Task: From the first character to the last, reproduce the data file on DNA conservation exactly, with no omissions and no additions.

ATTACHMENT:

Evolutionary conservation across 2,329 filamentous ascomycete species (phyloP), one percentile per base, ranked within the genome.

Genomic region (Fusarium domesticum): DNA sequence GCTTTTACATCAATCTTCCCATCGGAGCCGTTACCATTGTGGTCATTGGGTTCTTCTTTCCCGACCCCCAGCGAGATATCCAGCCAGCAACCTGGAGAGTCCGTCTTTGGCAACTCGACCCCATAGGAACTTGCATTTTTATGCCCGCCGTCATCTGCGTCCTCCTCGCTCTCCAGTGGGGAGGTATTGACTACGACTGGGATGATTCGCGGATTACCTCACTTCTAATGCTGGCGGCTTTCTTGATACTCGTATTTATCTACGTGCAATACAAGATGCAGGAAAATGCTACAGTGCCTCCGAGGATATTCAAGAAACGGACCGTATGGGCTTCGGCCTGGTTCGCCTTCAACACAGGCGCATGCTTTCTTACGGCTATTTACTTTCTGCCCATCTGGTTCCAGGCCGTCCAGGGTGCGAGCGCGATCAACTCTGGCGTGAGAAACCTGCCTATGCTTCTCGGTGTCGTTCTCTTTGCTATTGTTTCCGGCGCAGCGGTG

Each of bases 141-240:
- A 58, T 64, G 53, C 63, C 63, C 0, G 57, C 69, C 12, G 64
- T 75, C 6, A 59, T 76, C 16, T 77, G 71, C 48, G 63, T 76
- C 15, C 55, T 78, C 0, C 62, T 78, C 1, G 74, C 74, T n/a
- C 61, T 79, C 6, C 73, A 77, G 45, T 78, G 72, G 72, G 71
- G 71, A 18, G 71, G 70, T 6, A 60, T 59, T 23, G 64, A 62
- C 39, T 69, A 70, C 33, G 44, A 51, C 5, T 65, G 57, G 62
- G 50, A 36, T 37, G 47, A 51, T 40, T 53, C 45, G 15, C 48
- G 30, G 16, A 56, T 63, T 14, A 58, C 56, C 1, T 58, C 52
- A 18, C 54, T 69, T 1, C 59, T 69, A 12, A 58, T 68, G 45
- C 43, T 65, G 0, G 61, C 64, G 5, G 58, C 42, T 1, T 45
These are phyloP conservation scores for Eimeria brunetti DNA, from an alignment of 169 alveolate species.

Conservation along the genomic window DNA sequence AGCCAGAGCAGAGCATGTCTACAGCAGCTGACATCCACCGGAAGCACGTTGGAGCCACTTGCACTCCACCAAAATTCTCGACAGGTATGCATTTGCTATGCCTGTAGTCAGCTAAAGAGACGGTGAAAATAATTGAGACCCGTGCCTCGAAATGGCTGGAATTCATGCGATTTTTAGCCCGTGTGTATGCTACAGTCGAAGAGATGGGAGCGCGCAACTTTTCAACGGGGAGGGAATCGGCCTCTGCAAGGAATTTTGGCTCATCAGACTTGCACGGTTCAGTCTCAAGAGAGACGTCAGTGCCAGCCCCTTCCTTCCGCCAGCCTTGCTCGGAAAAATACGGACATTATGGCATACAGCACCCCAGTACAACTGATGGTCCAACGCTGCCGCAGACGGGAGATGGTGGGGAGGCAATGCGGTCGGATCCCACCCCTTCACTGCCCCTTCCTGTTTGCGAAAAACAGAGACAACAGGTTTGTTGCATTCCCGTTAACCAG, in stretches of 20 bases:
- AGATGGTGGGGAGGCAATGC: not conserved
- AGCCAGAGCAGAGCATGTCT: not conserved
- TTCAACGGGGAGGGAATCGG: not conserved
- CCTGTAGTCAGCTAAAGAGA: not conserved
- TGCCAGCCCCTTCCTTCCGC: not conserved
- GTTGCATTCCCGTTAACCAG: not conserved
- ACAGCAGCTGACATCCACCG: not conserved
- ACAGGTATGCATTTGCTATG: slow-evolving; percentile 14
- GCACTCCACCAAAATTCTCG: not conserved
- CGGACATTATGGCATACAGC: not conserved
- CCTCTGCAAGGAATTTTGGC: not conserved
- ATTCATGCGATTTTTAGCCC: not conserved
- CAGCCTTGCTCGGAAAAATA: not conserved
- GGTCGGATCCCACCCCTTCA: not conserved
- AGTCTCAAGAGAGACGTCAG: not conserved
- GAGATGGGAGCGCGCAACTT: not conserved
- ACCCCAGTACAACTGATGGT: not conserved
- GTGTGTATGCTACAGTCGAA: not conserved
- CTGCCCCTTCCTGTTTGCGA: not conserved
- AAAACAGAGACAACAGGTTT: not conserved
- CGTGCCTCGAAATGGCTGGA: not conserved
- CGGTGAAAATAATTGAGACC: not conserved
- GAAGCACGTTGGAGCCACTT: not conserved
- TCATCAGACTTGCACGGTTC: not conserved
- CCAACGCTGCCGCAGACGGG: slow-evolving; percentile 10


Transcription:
Evolutionary conservation across 2,329 filamentous ascomycete species (phyloP), one percentile per base, ranked within the genome.

Genomic region (Fusarium domesticum): DNA sequence GCTTTTACATCAATCTTCCCATCGGAGCCGTTACCATTGTGGTCATTGGGTTCTTCTTTCCCGACCCCCAGCGAGATATCCAGCCAGCAACCTGGAGAGTCCGTCTTTGGCAACTCGACCCCATAGGAACTTGCATTTTTATGCCCGCCGTCATCTGCGTCCTCCTCGCTCTCCAGTGGGGAGGTATTGACTACGACTGGGATGATTCGCGGATTACCTCACTTCTAATGCTGGCGGCTTTCTTGATACTCGTATTTATCTACGTGCAATACAAGATGCAGGAAAATGCTACAGTGCCTCCGAGGATATTCAAGAAACGGACCGTATGGGCTTCGGCCTGGTTCGCCTTCAACACAGGCGCATGCTTTCTTACGGCTATTTACTTTCTGCCCATCTGGTTCCAGGCCGTCCAGGGTGCGAGCGCGATCAACTCTGGCGTGAGAAACCTGCCTATGCTTCTCGGTGTCGTTCTCTTTGCTATTGTTTCCGGCGCAGCGGTG

Each of bases 141-240:
- A 58, T 64, G 53, C 63, C 63, C 0, G 57, C 69, C 12, G 64
- T 75, C 6, A 59, T 76, C 16, T 77, G 71, C 48, G 63, T 76
- C 15, C 55, T 78, C 0, C 62, T 78, C 1, G 74, C 74, T n/a
- C 61, T 79, C 6, C 73, A 77, G 45, T 78, G 72, G 72, G 71
- G 71, A 18, G 71, G 70, T 6, A 60, T 59, T 23, G 64, A 62
- C 39, T 69, A 70, C 33, G 44, A 51, C 5, T 65, G 57, G 62
- G 50, A 36, T 37, G 47, A 51, T 40, T 53, C 45, G 15, C 48
- G 30, G 16, A 56, T 63, T 14, A 58, C 56, C 1, T 58, C 52
- A 18, C 54, T 69, T 1, C 59, T 69, A 12, A 58, T 68, G 45
- C 43, T 65, G 0, G 61, C 64, G 5, G 58, C 42, T 1, T 45
These are phyloP conservation scores for Eimeria brunetti DNA, from an alignment of 169 alveolate species.

Conservation along the genomic window DNA sequence AGCCAGAGCAGAGCATGTCTACAGCAGCTGACATCCACCGGAAGCACGTTGGAGCCACTTGCACTCCACCAAAATTCTCGACAGGTATGCATTTGCTATGCCTGTAGTCAGCTAAAGAGACGGTGAAAATAATTGAGACCCGTGCCTCGAAATGGCTGGAATTCATGCGATTTTTAGCCCGTGTGTATGCTACAGTCGAAGAGATGGGAGCGCGCAACTTTTCAACGGGGAGGGAATCGGCCTCTGCAAGGAATTTTGGCTCATCAGACTTGCACGGTTCAGTCTCAAGAGAGACGTCAGTGCCAGCCCCTTCCTTCCGCCAGCCTTGCTCGGAAAAATACGGACATTATGGCATACAGCACCCCAGTACAACTGATGGTCCAACGCTGCCGCAGACGGGAGATGGTGGGGAGGCAATGCGGTCGGATCCCACCCCTTCACTGCCCCTTCCTGTTTGCGAAAAACAGAGACAACAGGTTTGTTGCATTCCCGTTAACCAG, in stretches of 20 bases:
- AGATGGTGGGGAGGCAATGC: not conserved
- AGCCAGAGCAGAGCATGTCT: not conserved
- TTCAACGGGGAGGGAATCGG: not conserved
- CCTGTAGTCAGCTAAAGAGA: not conserved
- TGCCAGCCCCTTCCTTCCGC: not conserved
- GTTGCATTCCCGTTAACCAG: not conserved
- ACAGCAGCTGACATCCACCG: not conserved
- ACAGGTATGCATTTGCTATG: slow-evolving; percentile 14
- GCACTCCACCAAAATTCTCG: not conserved
- CGGACATTATGGCATACAGC: not conserved
- CCTCTGCAAGGAATTTTGGC: not conserved
- ATTCATGCGATTTTTAGCCC: not conserved
- CAGCCTTGCTCGGAAAAATA: not conserved
- GGTCGGATCCCACCCCTTCA: not conserved
- AGTCTCAAGAGAGACGTCAG: not conserved
- GAGATGGGAGCGCGCAACTT: not conserved
- ACCCCAGTACAACTGATGGT: not conserved
- GTGTGTATGCTACAGTCGAA: not conserved
- CTGCCCCTTCCTGTTTGCGA: not conserved
- AAAACAGAGACAACAGGTTT: not conserved
- CGTGCCTCGAAATGGCTGGA: not conserved
- CGGTGAAAATAATTGAGACC: not conserved
- GAAGCACGTTGGAGCCACTT: not conserved
- TCATCAGACTTGCACGGTTC: not conserved
- CCAACGCTGCCGCAGACGGG: slow-evolving; percentile 10